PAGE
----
I've been interested in GADTs^{1} for quite some time now but I've
had a hard time finding proper use-cases for them in my day-to-day
programming tasks; this is not because GADTs aren't useful, they are,
but rather that my understanding of them has been limited. I often
experience this when I'm learning more advanced features of
programming languages and I've found that I personally find it easier
to grasp language features when I have a clear understanding of what
kinds of problems they're meant to solve. One way to achieve this is
start out by solving a specific problem **without** the language feature
and then show how, when you add the feature, the solution becomes more
elegant. I haven't found any posts that do this with GADTs thus I set
out to write this post. As I work through the example I will also try
to point out symptoms in your code that might mean you're better of
modeling your problem using a GADT; this will hopefully help you find
use-cases for GADTs in your own code-base.

In case you haven't stumbled upon GADTs before reading this here is a very brief description of what they do; this is the most succinct description I've found and it was written by Ptival on reddit. I've modified it slightly, but it goes as follows:

*In essence GADTs makes it possible to describe a richer relation between your data constructors and the types they inhabit. By doing so you give the compiler more information about your program and thus it's able to type your programs more precisely.*

Let that description dwell in the back of your mind as you read through the rest of the post.

The example that we're going to use is similar to the canonical example that you can also find in the OCaml Users Guide section on GADTs. I later hope to write a blog post with lots of examples of GADTs to help solidify the concept - but that's for another time.

## 1 The canonical example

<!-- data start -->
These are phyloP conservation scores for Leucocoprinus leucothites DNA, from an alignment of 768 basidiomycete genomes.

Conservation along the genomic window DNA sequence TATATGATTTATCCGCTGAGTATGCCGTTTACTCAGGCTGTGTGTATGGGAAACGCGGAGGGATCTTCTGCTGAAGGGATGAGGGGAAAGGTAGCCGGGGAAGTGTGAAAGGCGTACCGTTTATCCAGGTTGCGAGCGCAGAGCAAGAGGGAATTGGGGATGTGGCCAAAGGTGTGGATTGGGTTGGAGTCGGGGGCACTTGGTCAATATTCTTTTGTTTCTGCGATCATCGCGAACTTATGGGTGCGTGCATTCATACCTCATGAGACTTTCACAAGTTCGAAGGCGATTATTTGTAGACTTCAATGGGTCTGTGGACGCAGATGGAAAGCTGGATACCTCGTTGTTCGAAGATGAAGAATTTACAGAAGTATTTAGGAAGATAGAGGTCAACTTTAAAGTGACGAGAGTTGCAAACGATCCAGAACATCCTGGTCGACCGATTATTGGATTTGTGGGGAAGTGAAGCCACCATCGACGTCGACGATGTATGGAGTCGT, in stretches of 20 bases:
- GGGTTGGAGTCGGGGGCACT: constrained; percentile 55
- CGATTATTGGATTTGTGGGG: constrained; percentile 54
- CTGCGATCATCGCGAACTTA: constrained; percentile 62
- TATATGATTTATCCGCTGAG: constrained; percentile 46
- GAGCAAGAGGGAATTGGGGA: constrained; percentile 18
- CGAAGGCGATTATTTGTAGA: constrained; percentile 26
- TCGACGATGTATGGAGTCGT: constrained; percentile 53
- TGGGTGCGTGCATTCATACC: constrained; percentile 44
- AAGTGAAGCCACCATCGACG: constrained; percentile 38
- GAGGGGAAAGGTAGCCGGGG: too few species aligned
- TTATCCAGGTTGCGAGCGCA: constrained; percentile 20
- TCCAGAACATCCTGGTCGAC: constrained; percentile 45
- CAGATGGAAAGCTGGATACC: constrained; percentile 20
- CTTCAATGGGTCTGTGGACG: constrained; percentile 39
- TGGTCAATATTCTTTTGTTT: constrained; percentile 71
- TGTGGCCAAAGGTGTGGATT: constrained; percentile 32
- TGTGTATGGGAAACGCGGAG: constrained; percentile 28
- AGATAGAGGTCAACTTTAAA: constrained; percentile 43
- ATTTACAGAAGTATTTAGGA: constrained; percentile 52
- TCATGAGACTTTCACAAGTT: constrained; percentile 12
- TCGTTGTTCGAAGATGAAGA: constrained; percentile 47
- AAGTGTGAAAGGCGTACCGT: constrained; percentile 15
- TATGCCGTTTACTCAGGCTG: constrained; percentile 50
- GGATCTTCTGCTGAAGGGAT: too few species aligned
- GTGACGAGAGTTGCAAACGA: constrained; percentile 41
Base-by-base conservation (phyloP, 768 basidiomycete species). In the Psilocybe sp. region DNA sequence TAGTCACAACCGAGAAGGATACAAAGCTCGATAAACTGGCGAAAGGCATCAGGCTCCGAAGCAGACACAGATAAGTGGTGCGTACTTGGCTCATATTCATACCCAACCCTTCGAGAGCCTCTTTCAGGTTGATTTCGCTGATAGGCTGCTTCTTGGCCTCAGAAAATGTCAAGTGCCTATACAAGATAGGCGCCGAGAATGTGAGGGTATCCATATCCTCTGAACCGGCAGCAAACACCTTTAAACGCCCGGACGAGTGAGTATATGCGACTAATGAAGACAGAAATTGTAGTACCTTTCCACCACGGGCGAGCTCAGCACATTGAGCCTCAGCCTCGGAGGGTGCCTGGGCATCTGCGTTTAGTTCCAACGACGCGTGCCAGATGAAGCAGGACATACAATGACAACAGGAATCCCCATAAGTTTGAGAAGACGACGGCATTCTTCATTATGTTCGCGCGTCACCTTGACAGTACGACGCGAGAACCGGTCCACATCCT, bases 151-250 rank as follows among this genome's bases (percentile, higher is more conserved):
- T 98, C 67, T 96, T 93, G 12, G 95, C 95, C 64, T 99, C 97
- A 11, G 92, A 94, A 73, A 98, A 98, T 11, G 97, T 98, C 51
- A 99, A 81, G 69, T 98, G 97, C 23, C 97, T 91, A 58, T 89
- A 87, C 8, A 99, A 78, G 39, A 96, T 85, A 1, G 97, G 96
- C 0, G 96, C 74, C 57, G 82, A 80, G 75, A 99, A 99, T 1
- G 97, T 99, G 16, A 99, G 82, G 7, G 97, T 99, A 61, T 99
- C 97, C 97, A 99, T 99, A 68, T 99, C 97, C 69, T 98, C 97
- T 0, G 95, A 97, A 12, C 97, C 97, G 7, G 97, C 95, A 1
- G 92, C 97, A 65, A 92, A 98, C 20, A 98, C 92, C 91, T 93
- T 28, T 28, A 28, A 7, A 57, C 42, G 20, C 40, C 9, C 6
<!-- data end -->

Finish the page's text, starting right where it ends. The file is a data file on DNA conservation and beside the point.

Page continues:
The task is to write a small evaluator for a simple programming language. Now I know this might be quite different from the problems you would normally deal with at work but this is the canonical for a good reason so bear with me.

The language is simple and only contains `if`

-expressions, two
operators (`=`

, `<`

) and two primitive types, `int`

and `boolean`

.

As I alluded to in the introduction we'll first try to model this
using a regular ADT^{2}; Once we've seen the ADT implementation it's
easier to understand the benefits of using a GADT.

### 1.1 Using ADTs

type value = | VBool of bool | VInt of int type expr = | EValue of value | If of expr * expr * expr | Eq of expr * expr | Lt of expr * expr

I've chosen to represent the abstract syntax tree using two variants:
`value`

which models the primitive values and `expr`

that model the
expressions.

Lets try and write a function that evaluates an `expr`

into a `value`

;
this can be achieved with a straightforward recursive implementation.

let rec eval: expr -> value = function | EValue v -> v | Lt (x, y) -> begin match eval x, eval y with | VInt x, VInt y -> VBool (x < y) | VInt _, VBool _ | VBool _, VInt _ | VBool _, VBool _ -> failwith "Invalid AST" end | If (b, l, r) -> begin match eval b with | VBool true -> eval l | VBool false -> eval r | VInt _ -> failwith "Invalid AST" end | Eq (a, b) -> begin match eval a, eval b with | VInt x, VInt y -> VBool (x = y) | VBool _, VBool _ | VBool _, VInt _ | VInt _, VBool _ -> failwith "Invalid AST" end

An example of how to invoke this function is shown below.

eval (If ((Lt ((EValue (VInt 2)), (EValue (VInt 4)))), (EValue (VInt 42)), (EValue (VInt 0))))

- : value = VInt 42

An here's what happens if we try to `eval`

an invalid `expr`

eval (Eq ((EValue (VInt 42)), (EValue (VBool false))))

Exception: Failure "Invalid AST".

Even though this implementation is correct (at least I hope it is) it
leaves a lot to be desired. The first thing that springs to mind is
that it's possible to construct `expr`

values that we can't
evaluate. This means we still need to cover these cases in our pattern
matches in order for them to be exhaustive; we could use wildcard
matches but then the compiler won't be able to warn us about missing
cases if we decide to add new data constructs later. Exhaustiveness
checking is extremely helpful when working with larger code-bases so
it shouldn't be thrown away lightly. This gives us the first symptom